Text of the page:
There’s Something Unique About Your Tongue That Could Affect How You Enjoy Food : ScienceAlert

It’s not only the community of tiny microbes that live on your tongue that give us unique tongue-prints, but the tongue’s own surface structures as well.

Our taste and touch buds arrange themselves into unique patterns of sizes and positions, providing each of us with a distinct sense of touch and flavor preferences too. Just a single one of these buds, called papillae, can be used to identify someone in a small group with an accuracy of 48 percent, researchers discovered.

“We were surprised to see how unique these micron-sized features are to each individual,” explains University of Edinburgh data scientist Rik Sakar.

“Imagine being able to design personalized food customized to the conditions of specific people and vulnerable populations and thus ensure they can get proper nutrition whilst enjoying their food.”

Taste buds highlighted as glowing yellow dots creating a tongue shape.
Taste buds under fluorescent microscopy. (Myunghwan Choi et al., Scientific Reports, 2015)

Our tongues are complicated organs. Among the tiny bumps on its surface are structures called fungiform papillae, which contain the taste buds that allow us to detect when something is sweet, sour, or something else. Every square centimeter of our tongues contain up to 200 of these taste-packets.

Then there are the filiform papillae. Lacking taste receptors, they detect the textures food through touch. These papillae are capable of measuring friction and lubrication, which can vary with the presence of saliva so play a part in informing our brains on our level of hunger.

Using 3D microscopic scans of over 2,000 human papillae from 15 people, a trained AI tool sorted out which shapes corresponded to which type: taste or touch.

Mapping the shapes and position of the papillae, the program could identify the type of papilla with 85 percent accuracy. It could also identify which of the 15 participants a single papilla belonged to almost half of the time.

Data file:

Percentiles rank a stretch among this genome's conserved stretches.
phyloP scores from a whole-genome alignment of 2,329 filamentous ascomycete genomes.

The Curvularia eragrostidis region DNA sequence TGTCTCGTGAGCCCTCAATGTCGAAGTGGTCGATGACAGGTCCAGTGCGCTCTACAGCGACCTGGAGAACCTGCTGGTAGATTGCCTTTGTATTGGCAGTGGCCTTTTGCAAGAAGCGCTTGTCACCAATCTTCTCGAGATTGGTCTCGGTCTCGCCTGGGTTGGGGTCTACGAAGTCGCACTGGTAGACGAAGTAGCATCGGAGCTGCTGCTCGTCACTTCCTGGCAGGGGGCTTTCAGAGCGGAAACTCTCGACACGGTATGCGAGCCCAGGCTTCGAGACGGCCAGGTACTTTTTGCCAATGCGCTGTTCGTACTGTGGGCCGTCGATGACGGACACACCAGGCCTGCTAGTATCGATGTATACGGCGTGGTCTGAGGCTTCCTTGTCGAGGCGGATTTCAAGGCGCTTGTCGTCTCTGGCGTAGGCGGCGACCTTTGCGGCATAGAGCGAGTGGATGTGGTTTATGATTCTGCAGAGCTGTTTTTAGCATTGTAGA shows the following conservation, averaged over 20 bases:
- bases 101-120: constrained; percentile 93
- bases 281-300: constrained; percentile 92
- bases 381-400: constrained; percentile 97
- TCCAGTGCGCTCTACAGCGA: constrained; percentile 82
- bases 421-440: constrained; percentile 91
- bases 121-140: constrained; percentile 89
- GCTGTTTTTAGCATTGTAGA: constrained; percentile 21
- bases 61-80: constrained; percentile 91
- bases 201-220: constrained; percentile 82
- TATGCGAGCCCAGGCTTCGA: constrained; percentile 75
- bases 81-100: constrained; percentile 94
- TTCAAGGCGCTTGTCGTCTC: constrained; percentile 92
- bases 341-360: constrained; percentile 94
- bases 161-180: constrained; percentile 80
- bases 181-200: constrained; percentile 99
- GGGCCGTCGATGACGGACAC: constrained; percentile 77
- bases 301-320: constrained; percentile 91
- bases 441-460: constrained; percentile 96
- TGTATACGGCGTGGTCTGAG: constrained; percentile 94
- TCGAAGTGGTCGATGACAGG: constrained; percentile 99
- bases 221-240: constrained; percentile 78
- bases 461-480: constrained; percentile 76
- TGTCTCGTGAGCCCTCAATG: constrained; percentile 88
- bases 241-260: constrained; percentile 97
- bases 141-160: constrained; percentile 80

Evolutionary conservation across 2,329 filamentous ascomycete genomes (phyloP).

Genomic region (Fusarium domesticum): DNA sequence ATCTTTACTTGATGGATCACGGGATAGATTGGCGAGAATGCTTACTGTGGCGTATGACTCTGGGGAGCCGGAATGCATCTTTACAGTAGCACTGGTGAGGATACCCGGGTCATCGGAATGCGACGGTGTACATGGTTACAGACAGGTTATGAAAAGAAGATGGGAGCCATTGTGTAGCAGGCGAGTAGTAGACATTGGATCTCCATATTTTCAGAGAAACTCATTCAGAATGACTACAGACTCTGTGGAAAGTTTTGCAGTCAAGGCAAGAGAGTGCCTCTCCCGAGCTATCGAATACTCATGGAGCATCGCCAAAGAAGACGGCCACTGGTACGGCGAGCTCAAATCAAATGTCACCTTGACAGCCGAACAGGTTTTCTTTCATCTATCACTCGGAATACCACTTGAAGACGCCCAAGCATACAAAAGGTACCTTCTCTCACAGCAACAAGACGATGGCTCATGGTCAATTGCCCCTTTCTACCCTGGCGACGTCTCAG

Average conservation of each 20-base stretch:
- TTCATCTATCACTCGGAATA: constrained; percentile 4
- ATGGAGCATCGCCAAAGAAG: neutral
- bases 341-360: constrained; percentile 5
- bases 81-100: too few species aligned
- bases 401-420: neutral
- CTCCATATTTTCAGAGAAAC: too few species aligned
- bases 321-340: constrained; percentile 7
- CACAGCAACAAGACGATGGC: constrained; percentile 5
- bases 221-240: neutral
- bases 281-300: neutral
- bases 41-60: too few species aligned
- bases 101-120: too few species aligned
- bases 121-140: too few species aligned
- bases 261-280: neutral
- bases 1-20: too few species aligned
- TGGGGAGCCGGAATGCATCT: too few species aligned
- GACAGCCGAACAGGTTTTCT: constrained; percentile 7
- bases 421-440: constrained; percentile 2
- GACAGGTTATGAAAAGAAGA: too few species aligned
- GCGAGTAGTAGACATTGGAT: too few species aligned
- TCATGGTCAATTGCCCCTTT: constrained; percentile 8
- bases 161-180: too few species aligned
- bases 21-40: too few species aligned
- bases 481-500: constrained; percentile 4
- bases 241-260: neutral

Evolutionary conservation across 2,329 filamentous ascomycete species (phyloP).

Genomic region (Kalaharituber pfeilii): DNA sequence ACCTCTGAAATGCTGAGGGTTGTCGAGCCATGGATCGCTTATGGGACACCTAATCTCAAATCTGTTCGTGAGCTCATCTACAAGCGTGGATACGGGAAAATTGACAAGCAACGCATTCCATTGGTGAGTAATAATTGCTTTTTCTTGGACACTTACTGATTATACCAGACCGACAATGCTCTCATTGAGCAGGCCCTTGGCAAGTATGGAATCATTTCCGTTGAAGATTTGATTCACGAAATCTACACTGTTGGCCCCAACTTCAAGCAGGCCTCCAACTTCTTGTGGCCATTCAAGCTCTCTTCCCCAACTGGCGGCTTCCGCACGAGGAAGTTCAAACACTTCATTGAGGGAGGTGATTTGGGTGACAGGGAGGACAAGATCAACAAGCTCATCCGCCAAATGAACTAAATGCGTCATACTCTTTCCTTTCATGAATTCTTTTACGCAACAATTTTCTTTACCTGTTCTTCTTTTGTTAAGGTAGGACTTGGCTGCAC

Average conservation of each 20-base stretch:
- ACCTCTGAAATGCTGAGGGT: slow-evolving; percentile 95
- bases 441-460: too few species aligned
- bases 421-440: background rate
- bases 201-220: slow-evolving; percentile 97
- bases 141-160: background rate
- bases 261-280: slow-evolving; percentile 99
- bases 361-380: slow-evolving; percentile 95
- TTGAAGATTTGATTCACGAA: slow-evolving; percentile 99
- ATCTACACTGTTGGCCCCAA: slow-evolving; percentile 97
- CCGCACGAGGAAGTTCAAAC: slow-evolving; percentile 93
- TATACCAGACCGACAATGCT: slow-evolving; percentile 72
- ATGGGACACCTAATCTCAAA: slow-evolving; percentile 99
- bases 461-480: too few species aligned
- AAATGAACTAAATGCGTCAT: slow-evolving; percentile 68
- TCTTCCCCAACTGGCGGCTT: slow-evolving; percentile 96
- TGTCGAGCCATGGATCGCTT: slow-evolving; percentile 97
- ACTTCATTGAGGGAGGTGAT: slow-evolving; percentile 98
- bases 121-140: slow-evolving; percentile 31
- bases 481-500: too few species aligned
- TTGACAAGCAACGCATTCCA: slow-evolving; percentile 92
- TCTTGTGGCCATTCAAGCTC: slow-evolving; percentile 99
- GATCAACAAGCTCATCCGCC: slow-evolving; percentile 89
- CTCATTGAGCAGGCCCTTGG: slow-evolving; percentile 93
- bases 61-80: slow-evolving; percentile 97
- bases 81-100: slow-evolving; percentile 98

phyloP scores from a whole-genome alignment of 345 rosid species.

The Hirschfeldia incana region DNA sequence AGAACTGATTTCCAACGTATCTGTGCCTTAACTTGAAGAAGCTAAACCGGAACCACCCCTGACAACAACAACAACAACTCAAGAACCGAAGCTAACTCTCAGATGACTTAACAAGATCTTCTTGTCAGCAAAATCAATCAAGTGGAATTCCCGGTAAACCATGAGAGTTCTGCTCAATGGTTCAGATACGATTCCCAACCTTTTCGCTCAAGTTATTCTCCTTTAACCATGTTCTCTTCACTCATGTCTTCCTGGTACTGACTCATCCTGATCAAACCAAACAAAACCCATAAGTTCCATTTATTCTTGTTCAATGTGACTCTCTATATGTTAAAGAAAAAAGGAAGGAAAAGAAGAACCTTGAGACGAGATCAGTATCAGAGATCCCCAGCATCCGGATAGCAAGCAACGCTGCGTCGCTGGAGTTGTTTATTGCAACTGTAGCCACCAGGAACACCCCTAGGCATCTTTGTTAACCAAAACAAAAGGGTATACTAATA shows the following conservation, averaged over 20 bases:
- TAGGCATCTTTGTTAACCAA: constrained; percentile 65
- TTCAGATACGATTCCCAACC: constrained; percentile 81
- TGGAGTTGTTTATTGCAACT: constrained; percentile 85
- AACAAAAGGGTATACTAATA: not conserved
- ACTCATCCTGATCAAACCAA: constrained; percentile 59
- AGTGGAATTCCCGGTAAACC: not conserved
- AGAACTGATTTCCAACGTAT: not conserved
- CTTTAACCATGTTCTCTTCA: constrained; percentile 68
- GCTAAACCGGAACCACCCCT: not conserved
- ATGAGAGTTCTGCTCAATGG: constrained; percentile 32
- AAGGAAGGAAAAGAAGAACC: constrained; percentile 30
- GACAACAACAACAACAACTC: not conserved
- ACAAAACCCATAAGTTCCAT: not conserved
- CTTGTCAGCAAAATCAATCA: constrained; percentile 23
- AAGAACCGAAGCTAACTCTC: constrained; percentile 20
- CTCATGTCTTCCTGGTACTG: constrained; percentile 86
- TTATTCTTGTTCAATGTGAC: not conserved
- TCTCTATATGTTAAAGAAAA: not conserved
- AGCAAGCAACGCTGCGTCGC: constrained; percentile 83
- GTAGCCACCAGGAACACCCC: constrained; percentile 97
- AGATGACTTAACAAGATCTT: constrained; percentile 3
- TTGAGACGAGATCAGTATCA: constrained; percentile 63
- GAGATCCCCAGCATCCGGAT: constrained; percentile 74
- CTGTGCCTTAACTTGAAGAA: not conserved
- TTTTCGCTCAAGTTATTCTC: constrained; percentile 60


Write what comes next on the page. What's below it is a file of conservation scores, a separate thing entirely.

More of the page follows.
black and white image showing tongue protrusions under microscope
Fungiform (Fu) and filiform (Fi) papillae on the tongue of a bank vole (Clethrionomys glareolus). (Jackowiak, Folia Morphologica, 2005)

“It was remarkable that the features based on topology worked so well for most types of analysis, and they were the most distinctive across individuals,” says data scientist Rayna Andreeva from the University of Edinburgh.

They also found the women and younger people in their group tended to have pointier papillae.

“In past research, women and younger people have been noted to have higher density of fungiform papillae, which has been attributed to variations in taste perception, and women have been observed to be supertasters more frequently,” Andreeva and team write in their paper.

However, with only 15 individuals for the AI to choose from, larger studies are still needed to confirm the trends seen in this research.

“This study brings us closer to understanding the complex architecture of tongue surfaces,” Saker concludes.

“We are now planning to use this technique combining AI with geometry and topology to identify micron-sized features in other biological surfaces. This can help in early detection and diagnosis of unusual growths in human tissues.”

This research was published in Scientific Reports.